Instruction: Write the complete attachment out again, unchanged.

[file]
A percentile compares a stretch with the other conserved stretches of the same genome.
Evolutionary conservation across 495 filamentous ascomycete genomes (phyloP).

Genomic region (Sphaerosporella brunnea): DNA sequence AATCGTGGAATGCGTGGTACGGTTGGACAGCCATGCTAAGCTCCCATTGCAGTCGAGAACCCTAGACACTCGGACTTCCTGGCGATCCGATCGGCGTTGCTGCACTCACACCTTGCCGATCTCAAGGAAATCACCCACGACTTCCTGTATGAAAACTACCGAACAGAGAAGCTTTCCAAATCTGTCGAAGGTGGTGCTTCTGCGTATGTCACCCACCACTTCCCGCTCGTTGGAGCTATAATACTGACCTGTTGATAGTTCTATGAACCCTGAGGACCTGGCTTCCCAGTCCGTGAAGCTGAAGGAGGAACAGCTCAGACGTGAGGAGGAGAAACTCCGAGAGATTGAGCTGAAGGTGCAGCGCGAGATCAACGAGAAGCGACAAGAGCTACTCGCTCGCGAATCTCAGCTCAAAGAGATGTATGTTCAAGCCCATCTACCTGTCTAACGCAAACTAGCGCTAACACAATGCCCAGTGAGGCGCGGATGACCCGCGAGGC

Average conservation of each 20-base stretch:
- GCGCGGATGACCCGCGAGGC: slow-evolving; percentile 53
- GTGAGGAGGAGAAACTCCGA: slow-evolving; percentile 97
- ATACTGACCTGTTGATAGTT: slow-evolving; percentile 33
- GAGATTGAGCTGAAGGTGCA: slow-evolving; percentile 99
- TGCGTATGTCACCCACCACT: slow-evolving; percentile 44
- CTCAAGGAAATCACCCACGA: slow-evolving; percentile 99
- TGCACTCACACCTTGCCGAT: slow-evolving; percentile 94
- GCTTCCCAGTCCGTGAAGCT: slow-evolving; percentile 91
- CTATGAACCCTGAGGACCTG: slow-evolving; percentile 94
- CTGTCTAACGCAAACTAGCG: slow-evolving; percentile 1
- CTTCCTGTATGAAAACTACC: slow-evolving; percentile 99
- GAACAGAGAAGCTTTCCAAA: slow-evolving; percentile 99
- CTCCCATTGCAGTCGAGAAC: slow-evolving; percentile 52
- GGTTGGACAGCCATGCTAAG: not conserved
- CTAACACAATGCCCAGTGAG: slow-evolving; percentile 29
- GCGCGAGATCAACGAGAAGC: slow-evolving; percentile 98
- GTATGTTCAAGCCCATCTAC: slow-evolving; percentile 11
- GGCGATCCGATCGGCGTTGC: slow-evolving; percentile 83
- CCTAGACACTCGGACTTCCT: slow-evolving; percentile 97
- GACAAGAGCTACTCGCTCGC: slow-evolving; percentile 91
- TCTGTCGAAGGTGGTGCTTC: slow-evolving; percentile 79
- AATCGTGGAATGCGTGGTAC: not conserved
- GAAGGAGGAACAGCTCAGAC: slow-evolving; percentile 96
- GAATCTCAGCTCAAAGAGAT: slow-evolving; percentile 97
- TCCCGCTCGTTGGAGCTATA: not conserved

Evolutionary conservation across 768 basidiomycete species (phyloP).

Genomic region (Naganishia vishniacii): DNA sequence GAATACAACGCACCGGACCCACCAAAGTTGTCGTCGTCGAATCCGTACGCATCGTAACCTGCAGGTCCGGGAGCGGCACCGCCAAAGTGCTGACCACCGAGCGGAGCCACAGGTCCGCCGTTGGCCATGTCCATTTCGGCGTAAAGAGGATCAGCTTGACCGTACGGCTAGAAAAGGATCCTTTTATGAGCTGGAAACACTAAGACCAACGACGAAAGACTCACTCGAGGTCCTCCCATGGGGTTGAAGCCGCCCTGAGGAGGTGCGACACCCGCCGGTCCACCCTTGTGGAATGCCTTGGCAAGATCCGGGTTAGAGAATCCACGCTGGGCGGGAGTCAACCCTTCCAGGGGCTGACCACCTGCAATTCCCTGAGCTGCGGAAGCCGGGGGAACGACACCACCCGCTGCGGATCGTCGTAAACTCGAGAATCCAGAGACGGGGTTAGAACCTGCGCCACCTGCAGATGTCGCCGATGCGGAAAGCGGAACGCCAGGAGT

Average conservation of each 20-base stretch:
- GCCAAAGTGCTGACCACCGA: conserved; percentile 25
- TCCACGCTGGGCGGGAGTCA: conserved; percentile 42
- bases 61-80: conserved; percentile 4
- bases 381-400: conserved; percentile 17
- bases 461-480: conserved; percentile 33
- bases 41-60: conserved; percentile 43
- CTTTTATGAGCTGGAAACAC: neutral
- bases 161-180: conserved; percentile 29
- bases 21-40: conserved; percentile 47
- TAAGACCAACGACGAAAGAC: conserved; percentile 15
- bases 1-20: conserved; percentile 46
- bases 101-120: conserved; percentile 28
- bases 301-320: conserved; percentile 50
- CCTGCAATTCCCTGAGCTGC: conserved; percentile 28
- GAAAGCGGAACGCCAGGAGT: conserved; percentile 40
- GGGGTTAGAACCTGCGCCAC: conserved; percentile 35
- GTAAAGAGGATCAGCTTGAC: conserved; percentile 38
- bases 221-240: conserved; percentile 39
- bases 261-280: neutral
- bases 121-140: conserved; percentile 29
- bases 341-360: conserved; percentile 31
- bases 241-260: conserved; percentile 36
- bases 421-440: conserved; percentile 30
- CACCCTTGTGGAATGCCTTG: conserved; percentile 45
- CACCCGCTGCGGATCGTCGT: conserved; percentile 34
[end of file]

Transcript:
A percentile compares a stretch with the other conserved stretches of the same genome.
Evolutionary conservation across 495 filamentous ascomycete genomes (phyloP).

Genomic region (Sphaerosporella brunnea): DNA sequence AATCGTGGAATGCGTGGTACGGTTGGACAGCCATGCTAAGCTCCCATTGCAGTCGAGAACCCTAGACACTCGGACTTCCTGGCGATCCGATCGGCGTTGCTGCACTCACACCTTGCCGATCTCAAGGAAATCACCCACGACTTCCTGTATGAAAACTACCGAACAGAGAAGCTTTCCAAATCTGTCGAAGGTGGTGCTTCTGCGTATGTCACCCACCACTTCCCGCTCGTTGGAGCTATAATACTGACCTGTTGATAGTTCTATGAACCCTGAGGACCTGGCTTCCCAGTCCGTGAAGCTGAAGGAGGAACAGCTCAGACGTGAGGAGGAGAAACTCCGAGAGATTGAGCTGAAGGTGCAGCGCGAGATCAACGAGAAGCGACAAGAGCTACTCGCTCGCGAATCTCAGCTCAAAGAGATGTATGTTCAAGCCCATCTACCTGTCTAACGCAAACTAGCGCTAACACAATGCCCAGTGAGGCGCGGATGACCCGCGAGGC

Average conservation of each 20-base stretch:
- GCGCGGATGACCCGCGAGGC: slow-evolving; percentile 53
- GTGAGGAGGAGAAACTCCGA: slow-evolving; percentile 97
- ATACTGACCTGTTGATAGTT: slow-evolving; percentile 33
- GAGATTGAGCTGAAGGTGCA: slow-evolving; percentile 99
- TGCGTATGTCACCCACCACT: slow-evolving; percentile 44
- CTCAAGGAAATCACCCACGA: slow-evolving; percentile 99
- TGCACTCACACCTTGCCGAT: slow-evolving; percentile 94
- GCTTCCCAGTCCGTGAAGCT: slow-evolving; percentile 91
- CTATGAACCCTGAGGACCTG: slow-evolving; percentile 94
- CTGTCTAACGCAAACTAGCG: slow-evolving; percentile 1
- CTTCCTGTATGAAAACTACC: slow-evolving; percentile 99
- GAACAGAGAAGCTTTCCAAA: slow-evolving; percentile 99
- CTCCCATTGCAGTCGAGAAC: slow-evolving; percentile 52
- GGTTGGACAGCCATGCTAAG: not conserved
- CTAACACAATGCCCAGTGAG: slow-evolving; percentile 29
- GCGCGAGATCAACGAGAAGC: slow-evolving; percentile 98
- GTATGTTCAAGCCCATCTAC: slow-evolving; percentile 11
- GGCGATCCGATCGGCGTTGC: slow-evolving; percentile 83
- CCTAGACACTCGGACTTCCT: slow-evolving; percentile 97
- GACAAGAGCTACTCGCTCGC: slow-evolving; percentile 91
- TCTGTCGAAGGTGGTGCTTC: slow-evolving; percentile 79
- AATCGTGGAATGCGTGGTAC: not conserved
- GAAGGAGGAACAGCTCAGAC: slow-evolving; percentile 96
- GAATCTCAGCTCAAAGAGAT: slow-evolving; percentile 97
- TCCCGCTCGTTGGAGCTATA: not conserved

Evolutionary conservation across 768 basidiomycete species (phyloP).

Genomic region (Naganishia vishniacii): DNA sequence GAATACAACGCACCGGACCCACCAAAGTTGTCGTCGTCGAATCCGTACGCATCGTAACCTGCAGGTCCGGGAGCGGCACCGCCAAAGTGCTGACCACCGAGCGGAGCCACAGGTCCGCCGTTGGCCATGTCCATTTCGGCGTAAAGAGGATCAGCTTGACCGTACGGCTAGAAAAGGATCCTTTTATGAGCTGGAAACACTAAGACCAACGACGAAAGACTCACTCGAGGTCCTCCCATGGGGTTGAAGCCGCCCTGAGGAGGTGCGACACCCGCCGGTCCACCCTTGTGGAATGCCTTGGCAAGATCCGGGTTAGAGAATCCACGCTGGGCGGGAGTCAACCCTTCCAGGGGCTGACCACCTGCAATTCCCTGAGCTGCGGAAGCCGGGGGAACGACACCACCCGCTGCGGATCGTCGTAAACTCGAGAATCCAGAGACGGGGTTAGAACCTGCGCCACCTGCAGATGTCGCCGATGCGGAAAGCGGAACGCCAGGAGT

Average conservation of each 20-base stretch:
- GCCAAAGTGCTGACCACCGA: conserved; percentile 25
- TCCACGCTGGGCGGGAGTCA: conserved; percentile 42
- bases 61-80: conserved; percentile 4
- bases 381-400: conserved; percentile 17
- bases 461-480: conserved; percentile 33
- bases 41-60: conserved; percentile 43
- CTTTTATGAGCTGGAAACAC: neutral
- bases 161-180: conserved; percentile 29
- bases 21-40: conserved; percentile 47
- TAAGACCAACGACGAAAGAC: conserved; percentile 15
- bases 1-20: conserved; percentile 46
- bases 101-120: conserved; percentile 28
- bases 301-320: conserved; percentile 50
- CCTGCAATTCCCTGAGCTGC: conserved; percentile 28
- GAAAGCGGAACGCCAGGAGT: conserved; percentile 40
- GGGGTTAGAACCTGCGCCAC: conserved; percentile 35
- GTAAAGAGGATCAGCTTGAC: conserved; percentile 38
- bases 221-240: conserved; percentile 39
- bases 261-280: neutral
- bases 121-140: conserved; percentile 29
- bases 341-360: conserved; percentile 31
- bases 241-260: conserved; percentile 36
- bases 421-440: conserved; percentile 30
- CACCCTTGTGGAATGCCTTG: conserved; percentile 45
- CACCCGCTGCGGATCGTCGT: conserved; percentile 34